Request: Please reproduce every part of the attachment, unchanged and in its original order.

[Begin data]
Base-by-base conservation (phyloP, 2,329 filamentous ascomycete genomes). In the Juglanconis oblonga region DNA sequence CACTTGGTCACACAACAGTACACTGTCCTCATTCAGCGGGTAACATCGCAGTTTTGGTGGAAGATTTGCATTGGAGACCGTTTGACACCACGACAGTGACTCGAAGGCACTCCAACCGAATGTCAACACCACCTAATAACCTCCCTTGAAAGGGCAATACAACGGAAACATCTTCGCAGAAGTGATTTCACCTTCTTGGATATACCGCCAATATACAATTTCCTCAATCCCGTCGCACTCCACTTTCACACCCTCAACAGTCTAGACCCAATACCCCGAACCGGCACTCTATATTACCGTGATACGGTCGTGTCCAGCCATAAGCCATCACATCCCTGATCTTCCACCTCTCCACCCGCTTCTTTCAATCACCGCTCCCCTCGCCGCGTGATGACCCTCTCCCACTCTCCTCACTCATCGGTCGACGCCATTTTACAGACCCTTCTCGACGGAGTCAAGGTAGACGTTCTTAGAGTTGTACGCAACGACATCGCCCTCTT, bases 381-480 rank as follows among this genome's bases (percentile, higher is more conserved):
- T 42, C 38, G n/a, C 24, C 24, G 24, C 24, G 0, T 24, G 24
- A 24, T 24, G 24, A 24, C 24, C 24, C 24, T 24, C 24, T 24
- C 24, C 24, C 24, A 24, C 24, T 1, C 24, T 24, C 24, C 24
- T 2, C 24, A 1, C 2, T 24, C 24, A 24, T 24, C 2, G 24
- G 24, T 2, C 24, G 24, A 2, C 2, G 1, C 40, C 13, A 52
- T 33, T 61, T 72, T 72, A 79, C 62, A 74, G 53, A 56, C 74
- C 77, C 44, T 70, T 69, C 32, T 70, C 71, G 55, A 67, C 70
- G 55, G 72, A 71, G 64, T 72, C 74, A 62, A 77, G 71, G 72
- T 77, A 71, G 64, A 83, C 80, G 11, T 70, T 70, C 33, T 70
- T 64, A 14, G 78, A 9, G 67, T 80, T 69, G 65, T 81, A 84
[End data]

Base-by-base conservation (phyloP, 2,329 filamentous ascomycete genomes). In the Juglanconis oblonga region DNA sequence CACTTGGTCACACAACAGTACACTGTCCTCATTCAGCGGGTAACATCGCAGTTTTGGTGGAAGATTTGCATTGGAGACCGTTTGACACCACGACAGTGACTCGAAGGCACTCCAACCGAATGTCAACACCACCTAATAACCTCCCTTGAAAGGGCAATACAACGGAAACATCTTCGCAGAAGTGATTTCACCTTCTTGGATATACCGCCAATATACAATTTCCTCAATCCCGTCGCACTCCACTTTCACACCCTCAACAGTCTAGACCCAATACCCCGAACCGGCACTCTATATTACCGTGATACGGTCGTGTCCAGCCATAAGCCATCACATCCCTGATCTTCCACCTCTCCACCCGCTTCTTTCAATCACCGCTCCCCTCGCCGCGTGATGACCCTCTCCCACTCTCCTCACTCATCGGTCGACGCCATTTTACAGACCCTTCTCGACGGAGTCAAGGTAGACGTTCTTAGAGTTGTACGCAACGACATCGCCCTCTT, bases 381-480 rank as follows among this genome's bases (percentile, higher is more conserved):
- T 42, C 38, G n/a, C 24, C 24, G 24, C 24, G 0, T 24, G 24
- A 24, T 24, G 24, A 24, C 24, C 24, C 24, T 24, C 24, T 24
- C 24, C 24, C 24, A 24, C 24, T 1, C 24, T 24, C 24, C 24
- T 2, C 24, A 1, C 2, T 24, C 24, A 24, T 24, C 2, G 24
- G 24, T 2, C 24, G 24, A 2, C 2, G 1, C 40, C 13, A 52
- T 33, T 61, T 72, T 72, A 79, C 62, A 74, G 53, A 56, C 74
- C 77, C 44, T 70, T 69, C 32, T 70, C 71, G 55, A 67, C 70
- G 55, G 72, A 71, G 64, T 72, C 74, A 62, A 77, G 71, G 72
- T 77, A 71, G 64, A 83, C 80, G 11, T 70, T 70, C 33, T 70
- T 64, A 14, G 78, A 9, G 67, T 80, T 69, G 65, T 81, A 84